Wednesday, January 05, 2011
Skepticism about human objectification in Country Path Conversations.
SCIENTIST: I have already been asking myself for some time now where our conversation might be heading. We began by recalling our first conversation about cognition, and then we discussed thinking as the active component in cognition. In the meantime, we have ended up in the question of the essence of technology.
SCHOLAR: But is not the answer to this question at once a characterization of thinking? For in light of this characterization, the thinking of physics and technology, which sets forth nature as object, shows itself as a human attack on nature.
SCIENTIST: But surely you don’t mean that nature is violated in physics? Nature and nature alone, in the manner that it shows itself to us, has the last word in physics. One of the overwhelming experiences of natural scientists is that nature often answers differently than might have been expected in the questions posed to it by the scientist. And this demonstrates that the human does not sit in judgment of nature, hut rather directs himself according to it.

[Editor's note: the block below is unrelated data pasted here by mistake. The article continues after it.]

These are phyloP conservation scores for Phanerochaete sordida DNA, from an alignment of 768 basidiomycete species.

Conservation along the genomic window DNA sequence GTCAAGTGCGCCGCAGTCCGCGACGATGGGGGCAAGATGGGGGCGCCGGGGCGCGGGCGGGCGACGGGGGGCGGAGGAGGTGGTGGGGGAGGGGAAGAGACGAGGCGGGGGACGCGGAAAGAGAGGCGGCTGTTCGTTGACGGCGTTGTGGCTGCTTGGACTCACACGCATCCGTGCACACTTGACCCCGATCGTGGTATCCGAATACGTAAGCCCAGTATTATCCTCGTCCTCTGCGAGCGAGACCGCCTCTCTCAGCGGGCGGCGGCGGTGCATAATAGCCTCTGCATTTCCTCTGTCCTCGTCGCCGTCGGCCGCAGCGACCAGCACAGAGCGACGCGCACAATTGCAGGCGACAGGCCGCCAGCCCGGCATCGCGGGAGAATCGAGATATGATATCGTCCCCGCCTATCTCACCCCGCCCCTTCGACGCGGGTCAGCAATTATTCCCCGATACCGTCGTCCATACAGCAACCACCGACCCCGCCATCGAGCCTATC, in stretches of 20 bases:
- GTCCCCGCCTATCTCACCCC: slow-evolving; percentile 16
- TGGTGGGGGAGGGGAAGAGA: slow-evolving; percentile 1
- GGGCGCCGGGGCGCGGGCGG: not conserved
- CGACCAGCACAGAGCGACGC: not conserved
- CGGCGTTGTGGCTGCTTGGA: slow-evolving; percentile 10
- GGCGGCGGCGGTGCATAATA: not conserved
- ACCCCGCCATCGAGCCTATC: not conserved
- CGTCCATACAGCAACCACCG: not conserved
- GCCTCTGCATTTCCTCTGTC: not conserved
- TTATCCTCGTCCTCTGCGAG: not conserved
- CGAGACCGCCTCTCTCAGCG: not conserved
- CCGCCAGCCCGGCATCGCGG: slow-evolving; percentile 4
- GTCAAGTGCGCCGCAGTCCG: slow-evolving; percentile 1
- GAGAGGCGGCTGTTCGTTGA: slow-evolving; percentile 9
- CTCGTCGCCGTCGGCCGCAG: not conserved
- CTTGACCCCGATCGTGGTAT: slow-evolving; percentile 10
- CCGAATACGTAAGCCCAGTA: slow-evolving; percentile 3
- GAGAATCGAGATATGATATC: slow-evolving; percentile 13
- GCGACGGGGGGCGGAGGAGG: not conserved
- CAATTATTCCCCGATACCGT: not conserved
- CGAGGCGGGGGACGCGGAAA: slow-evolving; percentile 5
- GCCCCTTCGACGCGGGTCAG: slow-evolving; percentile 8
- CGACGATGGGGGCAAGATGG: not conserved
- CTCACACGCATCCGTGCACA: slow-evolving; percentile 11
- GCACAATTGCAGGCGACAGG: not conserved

GUIDE: All the same we should reflect more often on whether nature in its objectiveness does not conceal itself more than it shows itself.
SCIENTIST: How are we supposed to assess this? After all, we know nature solely in the manner in which it shows itself to us. If this is the case, how are we ever supposed to check on what it is concealing from us? How can we even presume that nature conceals something from us at all?
SCHOLAR: That sounds convincing to me.
GUIDE: Perhaps, however, there lies precisely in that which nature gives of itself to he known, when human objectification affects it, a mysterious defense against the attack of technology. The discoveries of technology have unleashed powers of nature that are already discharging themselves in a process of annihilation that encompasses the earth.

P. 11
#1 on my list of annihilating powers of nature is human reproduction.
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